A survey was commissioned to study the of landholdings of the companies, and to compare it with farming in private and company owned farms. The article includes a study about individual farms in the municipalities of Multia, Heinävesi, Sulkava, Ruokolahti and Luumäki, and about land use in the areas.

The PDF includes a summary in German.

  • Renvall, ORCID ID:E-mail:
  • Boman, ORCID ID:E-mail:
article id 4828, category Article
Juhani Numminen. (1970). Pellonvaraussopimusten alaisten peltojen metsitys. Silva Fennica vol. 4 no. 4 article id 4828. https://doi.org/10.14214/sf.a14617
English title: Afforestation of agricultural land under soil bank contracts.

Under the soil bank act, which took effect in 1969, 85,000 hectares of agricultural land were withdrawn from agricultural production in order to cut down the heavy surpluses of grain and butter in Finland. The farmers have a possibility to afforest their soil bank land partly on public funds, and if they choose to do so they receive a compensation of 250 Fmk for 15 years, instead of the nine years which is the maximum duration of a soil bank contract.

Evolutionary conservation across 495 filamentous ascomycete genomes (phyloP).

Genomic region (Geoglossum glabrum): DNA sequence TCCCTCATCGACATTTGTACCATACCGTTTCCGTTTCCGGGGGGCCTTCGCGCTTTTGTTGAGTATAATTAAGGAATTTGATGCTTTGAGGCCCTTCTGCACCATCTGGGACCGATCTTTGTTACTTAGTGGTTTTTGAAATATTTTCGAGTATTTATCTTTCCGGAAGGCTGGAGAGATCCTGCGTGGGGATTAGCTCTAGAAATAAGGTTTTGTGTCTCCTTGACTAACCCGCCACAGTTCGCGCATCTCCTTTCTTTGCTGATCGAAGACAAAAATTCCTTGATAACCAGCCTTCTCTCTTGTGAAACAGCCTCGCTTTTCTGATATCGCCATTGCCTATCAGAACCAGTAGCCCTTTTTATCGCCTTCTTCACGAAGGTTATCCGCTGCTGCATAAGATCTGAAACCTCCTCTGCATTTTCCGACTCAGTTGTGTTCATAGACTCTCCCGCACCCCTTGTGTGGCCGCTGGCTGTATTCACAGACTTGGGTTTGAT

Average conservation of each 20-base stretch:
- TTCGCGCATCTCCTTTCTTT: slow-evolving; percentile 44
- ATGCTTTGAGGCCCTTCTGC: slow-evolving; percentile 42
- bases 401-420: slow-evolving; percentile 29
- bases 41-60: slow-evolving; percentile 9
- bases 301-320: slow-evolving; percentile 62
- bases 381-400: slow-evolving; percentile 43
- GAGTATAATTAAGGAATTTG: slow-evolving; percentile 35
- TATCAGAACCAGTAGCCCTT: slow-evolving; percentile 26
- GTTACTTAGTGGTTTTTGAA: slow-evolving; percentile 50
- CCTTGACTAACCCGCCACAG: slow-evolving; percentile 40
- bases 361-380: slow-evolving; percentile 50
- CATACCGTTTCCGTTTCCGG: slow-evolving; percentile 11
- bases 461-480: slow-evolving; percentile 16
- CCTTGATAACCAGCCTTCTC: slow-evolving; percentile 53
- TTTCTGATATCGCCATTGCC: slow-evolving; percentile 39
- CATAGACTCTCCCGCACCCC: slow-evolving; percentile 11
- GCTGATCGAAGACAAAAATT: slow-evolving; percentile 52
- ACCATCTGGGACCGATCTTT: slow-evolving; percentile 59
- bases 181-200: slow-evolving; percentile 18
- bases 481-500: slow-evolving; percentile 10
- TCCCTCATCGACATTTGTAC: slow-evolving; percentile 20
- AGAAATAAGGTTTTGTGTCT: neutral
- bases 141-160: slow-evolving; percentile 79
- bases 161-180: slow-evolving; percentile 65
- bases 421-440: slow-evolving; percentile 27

The study involved interviewing of 136 farmers sampled from the total of 13,368. The farmers were planning to afforest a total of 18,600 ha by the end of 1972. The main species were birch (Betula sp.) 40%, Norway spruce (Picea abies (L.) H. Karst.) and Scots pine (Pinus sylvestris L.) both 30%. The main reasons (mentioned by 65% of the farmers) for afforestating the soil bank land were the unfavourable conditions for agriculture. On the other hand, 43% of those who had decided not to afforest felt that their land is too good to be planted with trees. One fifth of those not afforesting said that they themselves would not benefit from the afforestation and therefore were not interested in investing in forestry. The attitudes of the farmers seem to have also influenced their decision on afforestation. Those who had taken a positive decision on afforestation appeared to take more positive attitude in regard to forestry than other farmers.

The soil bank act does not seem to solve permanently Finland’s problem of the surpluses of agricultural products since the soil bank farmers planned to revert two thirds of the soil bank land under cultivation on the expiration of the soil bank act.

The PDF includes a summary in English.

  • Numminen, ORCID ID:E-mail: